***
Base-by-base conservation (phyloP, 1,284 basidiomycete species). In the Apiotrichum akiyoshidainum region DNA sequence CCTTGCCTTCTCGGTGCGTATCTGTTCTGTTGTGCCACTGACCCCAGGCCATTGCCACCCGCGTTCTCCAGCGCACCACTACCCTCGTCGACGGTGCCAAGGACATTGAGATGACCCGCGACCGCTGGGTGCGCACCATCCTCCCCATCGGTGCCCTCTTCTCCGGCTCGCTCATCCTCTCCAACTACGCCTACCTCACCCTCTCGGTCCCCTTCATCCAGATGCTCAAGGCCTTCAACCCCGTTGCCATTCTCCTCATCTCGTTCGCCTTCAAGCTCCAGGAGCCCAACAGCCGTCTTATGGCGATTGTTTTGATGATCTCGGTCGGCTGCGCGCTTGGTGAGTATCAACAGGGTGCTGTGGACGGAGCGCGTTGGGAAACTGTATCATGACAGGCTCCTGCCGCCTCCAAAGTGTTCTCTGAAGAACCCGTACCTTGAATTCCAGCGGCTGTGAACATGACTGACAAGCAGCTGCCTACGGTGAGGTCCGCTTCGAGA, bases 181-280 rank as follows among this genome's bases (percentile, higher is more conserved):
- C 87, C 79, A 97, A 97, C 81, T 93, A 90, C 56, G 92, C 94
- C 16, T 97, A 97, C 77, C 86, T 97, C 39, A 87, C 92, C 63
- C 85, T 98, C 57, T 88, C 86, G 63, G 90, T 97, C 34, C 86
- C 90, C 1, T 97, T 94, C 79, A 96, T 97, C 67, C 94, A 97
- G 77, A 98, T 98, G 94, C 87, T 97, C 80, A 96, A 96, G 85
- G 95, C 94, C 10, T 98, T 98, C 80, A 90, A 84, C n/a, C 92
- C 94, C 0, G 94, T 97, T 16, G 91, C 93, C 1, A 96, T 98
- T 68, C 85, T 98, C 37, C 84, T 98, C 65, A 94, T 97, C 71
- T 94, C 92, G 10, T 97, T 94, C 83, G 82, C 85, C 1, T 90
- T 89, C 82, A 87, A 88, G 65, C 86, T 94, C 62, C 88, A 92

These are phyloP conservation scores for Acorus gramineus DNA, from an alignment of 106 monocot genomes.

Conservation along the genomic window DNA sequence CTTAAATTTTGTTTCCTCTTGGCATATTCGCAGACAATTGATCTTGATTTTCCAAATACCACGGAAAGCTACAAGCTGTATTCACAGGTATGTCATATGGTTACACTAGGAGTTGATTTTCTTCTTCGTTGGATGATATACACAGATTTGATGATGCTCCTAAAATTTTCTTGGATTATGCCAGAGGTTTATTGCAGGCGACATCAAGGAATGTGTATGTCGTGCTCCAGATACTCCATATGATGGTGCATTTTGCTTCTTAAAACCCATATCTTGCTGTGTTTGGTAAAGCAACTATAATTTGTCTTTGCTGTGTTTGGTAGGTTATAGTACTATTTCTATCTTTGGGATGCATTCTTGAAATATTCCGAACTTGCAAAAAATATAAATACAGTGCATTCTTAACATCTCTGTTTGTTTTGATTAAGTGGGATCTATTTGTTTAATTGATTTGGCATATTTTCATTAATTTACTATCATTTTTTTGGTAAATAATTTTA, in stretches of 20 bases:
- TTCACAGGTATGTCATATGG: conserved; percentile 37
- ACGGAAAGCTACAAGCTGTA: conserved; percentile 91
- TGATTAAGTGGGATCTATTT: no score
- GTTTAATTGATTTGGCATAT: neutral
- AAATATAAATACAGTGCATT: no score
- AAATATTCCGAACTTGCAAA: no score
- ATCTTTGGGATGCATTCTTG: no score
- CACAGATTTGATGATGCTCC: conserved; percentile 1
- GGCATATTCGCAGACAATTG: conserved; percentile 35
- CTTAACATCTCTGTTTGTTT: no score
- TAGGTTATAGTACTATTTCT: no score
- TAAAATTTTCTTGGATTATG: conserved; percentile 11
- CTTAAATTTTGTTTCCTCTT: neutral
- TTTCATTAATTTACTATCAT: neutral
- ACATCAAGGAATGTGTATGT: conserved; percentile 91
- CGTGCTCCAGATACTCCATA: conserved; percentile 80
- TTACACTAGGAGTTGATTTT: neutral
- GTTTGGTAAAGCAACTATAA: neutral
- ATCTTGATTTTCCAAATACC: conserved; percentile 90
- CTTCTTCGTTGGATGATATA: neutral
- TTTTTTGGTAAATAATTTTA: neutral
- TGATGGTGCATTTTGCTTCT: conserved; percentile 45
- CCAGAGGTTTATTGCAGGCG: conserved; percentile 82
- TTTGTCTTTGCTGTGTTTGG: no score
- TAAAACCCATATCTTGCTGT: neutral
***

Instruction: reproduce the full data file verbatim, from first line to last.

Base-by-base conservation (phyloP, 1,284 basidiomycete species). In the Apiotrichum akiyoshidainum region DNA sequence CCTTGCCTTCTCGGTGCGTATCTGTTCTGTTGTGCCACTGACCCCAGGCCATTGCCACCCGCGTTCTCCAGCGCACCACTACCCTCGTCGACGGTGCCAAGGACATTGAGATGACCCGCGACCGCTGGGTGCGCACCATCCTCCCCATCGGTGCCCTCTTCTCCGGCTCGCTCATCCTCTCCAACTACGCCTACCTCACCCTCTCGGTCCCCTTCATCCAGATGCTCAAGGCCTTCAACCCCGTTGCCATTCTCCTCATCTCGTTCGCCTTCAAGCTCCAGGAGCCCAACAGCCGTCTTATGGCGATTGTTTTGATGATCTCGGTCGGCTGCGCGCTTGGTGAGTATCAACAGGGTGCTGTGGACGGAGCGCGTTGGGAAACTGTATCATGACAGGCTCCTGCCGCCTCCAAAGTGTTCTCTGAAGAACCCGTACCTTGAATTCCAGCGGCTGTGAACATGACTGACAAGCAGCTGCCTACGGTGAGGTCCGCTTCGAGA, bases 181-280 rank as follows among this genome's bases (percentile, higher is more conserved):
- C 87, C 79, A 97, A 97, C 81, T 93, A 90, C 56, G 92, C 94
- C 16, T 97, A 97, C 77, C 86, T 97, C 39, A 87, C 92, C 63
- C 85, T 98, C 57, T 88, C 86, G 63, G 90, T 97, C 34, C 86
- C 90, C 1, T 97, T 94, C 79, A 96, T 97, C 67, C 94, A 97
- G 77, A 98, T 98, G 94, C 87, T 97, C 80, A 96, A 96, G 85
- G 95, C 94, C 10, T 98, T 98, C 80, A 90, A 84, C n/a, C 92
- C 94, C 0, G 94, T 97, T 16, G 91, C 93, C 1, A 96, T 98
- T 68, C 85, T 98, C 37, C 84, T 98, C 65, A 94, T 97, C 71
- T 94, C 92, G 10, T 97, T 94, C 83, G 82, C 85, C 1, T 90
- T 89, C 82, A 87, A 88, G 65, C 86, T 94, C 62, C 88, A 92

These are phyloP conservation scores for Acorus gramineus DNA, from an alignment of 106 monocot genomes.

Conservation along the genomic window DNA sequence CTTAAATTTTGTTTCCTCTTGGCATATTCGCAGACAATTGATCTTGATTTTCCAAATACCACGGAAAGCTACAAGCTGTATTCACAGGTATGTCATATGGTTACACTAGGAGTTGATTTTCTTCTTCGTTGGATGATATACACAGATTTGATGATGCTCCTAAAATTTTCTTGGATTATGCCAGAGGTTTATTGCAGGCGACATCAAGGAATGTGTATGTCGTGCTCCAGATACTCCATATGATGGTGCATTTTGCTTCTTAAAACCCATATCTTGCTGTGTTTGGTAAAGCAACTATAATTTGTCTTTGCTGTGTTTGGTAGGTTATAGTACTATTTCTATCTTTGGGATGCATTCTTGAAATATTCCGAACTTGCAAAAAATATAAATACAGTGCATTCTTAACATCTCTGTTTGTTTTGATTAAGTGGGATCTATTTGTTTAATTGATTTGGCATATTTTCATTAATTTACTATCATTTTTTTGGTAAATAATTTTA, in stretches of 20 bases:
- TTCACAGGTATGTCATATGG: conserved; percentile 37
- ACGGAAAGCTACAAGCTGTA: conserved; percentile 91
- TGATTAAGTGGGATCTATTT: no score
- GTTTAATTGATTTGGCATAT: neutral
- AAATATAAATACAGTGCATT: no score
- AAATATTCCGAACTTGCAAA: no score
- ATCTTTGGGATGCATTCTTG: no score
- CACAGATTTGATGATGCTCC: conserved; percentile 1
- GGCATATTCGCAGACAATTG: conserved; percentile 35
- CTTAACATCTCTGTTTGTTT: no score
- TAGGTTATAGTACTATTTCT: no score
- TAAAATTTTCTTGGATTATG: conserved; percentile 11
- CTTAAATTTTGTTTCCTCTT: neutral
- TTTCATTAATTTACTATCAT: neutral
- ACATCAAGGAATGTGTATGT: conserved; percentile 91
- CGTGCTCCAGATACTCCATA: conserved; percentile 80
- TTACACTAGGAGTTGATTTT: neutral
- GTTTGGTAAAGCAACTATAA: neutral
- ATCTTGATTTTCCAAATACC: conserved; percentile 90
- CTTCTTCGTTGGATGATATA: neutral
- TTTTTTGGTAAATAATTTTA: neutral
- TGATGGTGCATTTTGCTTCT: conserved; percentile 45
- CCAGAGGTTTATTGCAGGCG: conserved; percentile 82
- TTTGTCTTTGCTGTGTTTGG: no score
- TAAAACCCATATCTTGCTGT: neutral